Train to Pakistan
Date: August 14, 1947 Place: India and Pakistan
Event: The twilight of the British Empire, with the independence of India and the creation of the nation-state of Pakistan.
These were troubled times. These were momentous times. There was the light of freedom; there was the darkness of genocide. It was the dawn of hope; it was the twilight of empire. It was a tale of two countries in the making.
On a hot and humid summer day, a train hurtled down the dusty plains from Delhi to Karachi. Hundreds of people were piled into its compartments, stuffed in its corridors, hanging from the sides, and sitting on the roof There was not an inch to spare. But the heat and dust were the least of the passengers’ worries. The tracks were littered with dead bodies-men, women, and children, many hideously mutilated. The passengers held fast to the hope of a new life, a new beginning in a new country-Pakistan-that they had won after great struggle and sacrifice.
Thousands of Muslim families left their homes and hearths in India that August, taking only the barest of necessities with them. Train after train transported them into the unknown. Many did not make it-they were tortured, raped, and killed along the way by vengeful Sikhs and Hindus. Many Hindus and Sikhs heading in the opposite direction, leaving Pakistan for India, were butchered in turn by Muslims. Many a train left India swarming with passengers only to arrive in Pakistan carrying nothing but the deafening silence of death. All those who made this journey and lived have a tale to tell.
This is the story of a middle-class family, a husband and wife who left Delhi with their three sons. Their second-born boy was then four years and three days old. All that he remembered of the train journey was his mother’s tension. She feared massacre by the Sikhs. Her tension increased every time the train stopped at a station and she saw dead bodies lying along the tracks and on the platforms. The train had to pass through the whole of the Punjab, where a lot of killings were taking place.
The little boy also remembered his father’s anxiety about a box that he was guarding closely. It was with him all the time. He protected it with his life, even sleeping with it under his head, like a pillow. There were 700,000 rupees in it, a princely sum in those days. The money was destined for the foreign office of their new country.
The little boy also remembered arriving in Karachi on August 15. He remembered, too, the swarm of thankful people who greeted them. There was food, there was joy, there were tears, there was laughter, and there was a lot of hugging and kissing. There were thanksgiving prayers too. People ate their fill.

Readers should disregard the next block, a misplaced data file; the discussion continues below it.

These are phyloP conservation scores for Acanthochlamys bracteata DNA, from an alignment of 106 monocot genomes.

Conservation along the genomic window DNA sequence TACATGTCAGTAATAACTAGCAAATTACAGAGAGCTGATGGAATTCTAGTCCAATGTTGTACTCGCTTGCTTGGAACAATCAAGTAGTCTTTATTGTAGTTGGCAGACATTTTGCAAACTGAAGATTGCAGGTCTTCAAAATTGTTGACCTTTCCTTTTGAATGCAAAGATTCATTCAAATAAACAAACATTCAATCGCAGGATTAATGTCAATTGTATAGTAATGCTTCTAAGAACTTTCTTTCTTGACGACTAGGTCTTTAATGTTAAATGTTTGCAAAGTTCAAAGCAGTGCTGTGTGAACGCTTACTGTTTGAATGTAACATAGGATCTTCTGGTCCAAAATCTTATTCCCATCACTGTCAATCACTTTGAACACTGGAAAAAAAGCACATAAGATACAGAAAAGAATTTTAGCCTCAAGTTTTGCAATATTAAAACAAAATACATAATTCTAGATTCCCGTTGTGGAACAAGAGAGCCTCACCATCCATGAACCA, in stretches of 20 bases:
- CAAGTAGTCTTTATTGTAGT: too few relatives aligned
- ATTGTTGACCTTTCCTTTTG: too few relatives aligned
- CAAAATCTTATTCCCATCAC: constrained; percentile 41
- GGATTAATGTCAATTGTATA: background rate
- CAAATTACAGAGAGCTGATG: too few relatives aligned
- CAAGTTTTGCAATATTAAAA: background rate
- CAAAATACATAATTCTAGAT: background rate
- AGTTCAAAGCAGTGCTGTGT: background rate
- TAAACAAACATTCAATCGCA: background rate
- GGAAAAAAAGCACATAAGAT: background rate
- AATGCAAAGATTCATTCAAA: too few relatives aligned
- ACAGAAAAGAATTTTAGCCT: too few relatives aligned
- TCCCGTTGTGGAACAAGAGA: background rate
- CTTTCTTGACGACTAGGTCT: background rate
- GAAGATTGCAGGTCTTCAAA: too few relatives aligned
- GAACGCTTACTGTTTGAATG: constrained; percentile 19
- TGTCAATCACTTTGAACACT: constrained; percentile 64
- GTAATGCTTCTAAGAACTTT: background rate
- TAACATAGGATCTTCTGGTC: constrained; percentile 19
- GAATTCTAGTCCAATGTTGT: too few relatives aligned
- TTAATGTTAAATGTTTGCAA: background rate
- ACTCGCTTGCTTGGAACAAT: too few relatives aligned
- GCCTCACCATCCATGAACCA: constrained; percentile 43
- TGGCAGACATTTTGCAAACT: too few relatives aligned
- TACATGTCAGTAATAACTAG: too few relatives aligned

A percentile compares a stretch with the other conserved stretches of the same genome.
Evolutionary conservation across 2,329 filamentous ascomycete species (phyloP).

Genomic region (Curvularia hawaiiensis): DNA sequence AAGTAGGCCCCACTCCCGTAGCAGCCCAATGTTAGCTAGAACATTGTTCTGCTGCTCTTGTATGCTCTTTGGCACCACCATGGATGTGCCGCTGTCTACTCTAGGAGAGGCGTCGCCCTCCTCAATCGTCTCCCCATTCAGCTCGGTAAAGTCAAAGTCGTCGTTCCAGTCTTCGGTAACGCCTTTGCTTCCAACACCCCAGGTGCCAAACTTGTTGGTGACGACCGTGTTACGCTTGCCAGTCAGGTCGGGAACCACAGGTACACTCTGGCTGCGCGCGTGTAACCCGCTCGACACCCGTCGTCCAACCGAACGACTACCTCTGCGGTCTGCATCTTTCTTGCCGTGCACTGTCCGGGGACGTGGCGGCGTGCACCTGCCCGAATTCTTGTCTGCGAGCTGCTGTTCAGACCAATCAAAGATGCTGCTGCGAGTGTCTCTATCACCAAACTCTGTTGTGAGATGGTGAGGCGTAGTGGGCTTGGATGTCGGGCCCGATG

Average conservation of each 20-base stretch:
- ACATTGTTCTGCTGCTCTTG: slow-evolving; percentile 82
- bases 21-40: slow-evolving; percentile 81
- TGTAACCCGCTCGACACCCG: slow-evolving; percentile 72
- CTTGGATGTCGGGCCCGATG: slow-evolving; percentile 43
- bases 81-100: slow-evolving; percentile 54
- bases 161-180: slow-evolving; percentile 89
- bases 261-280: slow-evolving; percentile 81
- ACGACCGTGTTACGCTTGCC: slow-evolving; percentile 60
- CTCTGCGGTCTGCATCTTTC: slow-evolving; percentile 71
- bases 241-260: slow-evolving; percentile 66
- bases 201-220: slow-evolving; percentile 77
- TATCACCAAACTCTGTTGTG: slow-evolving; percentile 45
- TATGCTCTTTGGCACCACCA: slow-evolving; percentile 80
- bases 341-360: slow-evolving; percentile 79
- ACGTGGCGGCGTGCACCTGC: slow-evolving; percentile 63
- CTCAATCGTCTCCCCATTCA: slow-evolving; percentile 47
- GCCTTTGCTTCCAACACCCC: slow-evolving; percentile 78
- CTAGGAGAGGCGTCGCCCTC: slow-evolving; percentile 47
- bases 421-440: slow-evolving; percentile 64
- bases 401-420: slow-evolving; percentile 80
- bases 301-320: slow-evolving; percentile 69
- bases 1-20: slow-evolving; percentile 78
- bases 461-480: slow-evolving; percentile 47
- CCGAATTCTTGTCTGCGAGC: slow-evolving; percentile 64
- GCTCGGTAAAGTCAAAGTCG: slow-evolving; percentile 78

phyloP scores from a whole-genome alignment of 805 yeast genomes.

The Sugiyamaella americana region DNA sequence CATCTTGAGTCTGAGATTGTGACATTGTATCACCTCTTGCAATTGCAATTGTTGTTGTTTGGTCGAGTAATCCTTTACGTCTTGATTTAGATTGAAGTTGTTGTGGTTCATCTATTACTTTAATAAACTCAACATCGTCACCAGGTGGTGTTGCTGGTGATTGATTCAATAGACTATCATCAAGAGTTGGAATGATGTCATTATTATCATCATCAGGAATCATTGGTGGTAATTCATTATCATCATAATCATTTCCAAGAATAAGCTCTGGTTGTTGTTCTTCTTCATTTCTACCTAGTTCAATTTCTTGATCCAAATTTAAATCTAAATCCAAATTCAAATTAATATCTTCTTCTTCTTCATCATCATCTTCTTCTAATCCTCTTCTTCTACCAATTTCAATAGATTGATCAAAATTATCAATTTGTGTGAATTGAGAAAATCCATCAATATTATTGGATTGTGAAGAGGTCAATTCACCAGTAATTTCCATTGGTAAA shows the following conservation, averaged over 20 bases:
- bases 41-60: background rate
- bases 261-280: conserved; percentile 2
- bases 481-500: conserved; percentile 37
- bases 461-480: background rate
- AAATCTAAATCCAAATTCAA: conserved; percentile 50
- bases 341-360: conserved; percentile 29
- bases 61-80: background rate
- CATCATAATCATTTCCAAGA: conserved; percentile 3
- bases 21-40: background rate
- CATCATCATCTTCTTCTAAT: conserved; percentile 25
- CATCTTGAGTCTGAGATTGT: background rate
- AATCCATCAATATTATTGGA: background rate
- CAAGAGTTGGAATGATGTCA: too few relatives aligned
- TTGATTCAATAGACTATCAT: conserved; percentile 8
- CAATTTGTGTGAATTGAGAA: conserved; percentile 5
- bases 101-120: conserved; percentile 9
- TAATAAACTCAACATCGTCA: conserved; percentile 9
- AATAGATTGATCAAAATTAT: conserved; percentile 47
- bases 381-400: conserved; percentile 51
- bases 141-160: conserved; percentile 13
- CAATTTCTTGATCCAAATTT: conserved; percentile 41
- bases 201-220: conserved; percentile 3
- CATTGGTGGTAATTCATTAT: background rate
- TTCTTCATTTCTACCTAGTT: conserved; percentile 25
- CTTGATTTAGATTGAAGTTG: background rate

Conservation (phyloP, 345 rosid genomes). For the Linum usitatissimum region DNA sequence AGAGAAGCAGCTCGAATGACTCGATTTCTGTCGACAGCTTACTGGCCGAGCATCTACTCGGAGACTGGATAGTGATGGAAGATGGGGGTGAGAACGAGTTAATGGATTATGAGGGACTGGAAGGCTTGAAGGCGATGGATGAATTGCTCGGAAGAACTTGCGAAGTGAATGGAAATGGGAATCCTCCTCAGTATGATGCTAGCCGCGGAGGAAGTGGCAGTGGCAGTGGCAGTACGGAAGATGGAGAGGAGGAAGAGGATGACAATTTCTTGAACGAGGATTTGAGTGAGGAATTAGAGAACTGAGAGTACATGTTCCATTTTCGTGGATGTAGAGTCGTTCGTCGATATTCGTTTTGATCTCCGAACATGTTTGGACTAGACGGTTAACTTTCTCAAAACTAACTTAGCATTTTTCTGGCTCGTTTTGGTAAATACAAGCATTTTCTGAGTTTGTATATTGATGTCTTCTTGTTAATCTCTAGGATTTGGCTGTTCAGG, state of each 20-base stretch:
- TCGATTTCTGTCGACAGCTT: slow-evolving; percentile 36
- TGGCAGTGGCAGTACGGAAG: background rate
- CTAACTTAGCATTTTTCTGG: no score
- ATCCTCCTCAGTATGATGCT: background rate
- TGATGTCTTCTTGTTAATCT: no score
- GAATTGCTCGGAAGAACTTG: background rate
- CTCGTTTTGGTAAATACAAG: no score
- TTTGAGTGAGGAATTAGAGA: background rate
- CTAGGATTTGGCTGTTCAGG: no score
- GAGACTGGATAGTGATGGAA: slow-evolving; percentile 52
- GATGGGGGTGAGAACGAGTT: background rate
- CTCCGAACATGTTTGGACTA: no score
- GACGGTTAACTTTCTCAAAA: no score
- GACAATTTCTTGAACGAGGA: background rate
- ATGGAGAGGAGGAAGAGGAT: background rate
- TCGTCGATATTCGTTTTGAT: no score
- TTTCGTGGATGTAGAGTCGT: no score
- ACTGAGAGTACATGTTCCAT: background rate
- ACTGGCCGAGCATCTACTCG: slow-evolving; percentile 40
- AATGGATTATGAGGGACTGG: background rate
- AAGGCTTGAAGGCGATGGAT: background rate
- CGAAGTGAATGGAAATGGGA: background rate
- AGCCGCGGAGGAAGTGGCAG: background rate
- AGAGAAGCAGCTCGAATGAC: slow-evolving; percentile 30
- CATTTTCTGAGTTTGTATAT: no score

I have started my narration in the third person because the story of that August train is something I have been told by my elders, not something I remember in detail. I have little memory of my early years. I was born in the old Mughal part of Delhi on August 11, 1943, in my paternal family home, called Nehar Wali Haveli-“House Next to the Canal.” A haveli is a typical Asian-style home built around a central courtyard. Nehar means canal.
My brother Javed, who is something of a genius, was born one year before me. When my younger brother Naved arrived later, our family was complete.
Nehar Wali Haveli belonged to my great-grandfather, Khan Bahadur Qazi Mohtashim ud din, who was the deputy collector of revenue in Delhi. He arranged for his daughter Amna Khatoon, my paternal grandmother, to be married to Syed Sharfuddin. The honorific Syed denotes a family that is descended directly from the Holy Prophet Muhammad, peace be upon him. I am told that generations ago my father’s family came from Saudi Arabia.
My grandfather was said to be an exceptionally handsome man and was a landlord of some stature from Panipat, in northern India. He left my grandmother, Amna Khatoon, and married a second time, leaving their two sons, Syed Musharrafuddin (my father) and Syed Ashrafuddin, to their mother. She moved with her sons to her father’s home, where I would be born.
My father, Syed Musharrafuddin, and his elder brother graduated from the famous Aligarh Muslim University, now in India. My father then joined the foreign office as an accountant. He ultimately rose to the position of director. He died just a few months after I took the reins of my country.
Khan Bahadur Qazi Fazle Ilahi, my mother’s father, was a judge-the word qazi means judge. He was progressive, very enlightened in thought, and quite well off. He spent liberally on the education of all his sons and daughters. My mother, Zarin, graduated from Delhi University and earned a master’s degree from Lucknow University at a time when few Indian Muslim women ventured out to get even a basic education. After graduation, she married my father and shifted to Nehar Wali Haveli.
My parents were not very well off, and both had to work to make ends meet, especially to give their three sons the best education they could afford. The house was sold in 1946, and my parents moved to an austere government home built in a hollow square at Baron Road, New Delhi. We stayed in this house until we migrated to Pakistan in 1947.
My mother became a schoolteacher to augment the family income. My parents were close, and their shared passion was to give their children the best possible upbringing-our diet, our education, and our values. My mother walked two miles (more than three kilometers) to school and two miles back, not taking a tonga (a horse-drawn carriage), to save money to buy fruit for us. We always looked forward to that fruit.
Providing a good education to our children has always remained the focus of our family, a value that both my parents took from their parents and instilled in us. Though we were not by any means rich, we always studied in the top schools. In Delhi, Javed and I joined Church High School, but I have no memory of it. Neither do I have any memory of friends or neighbors.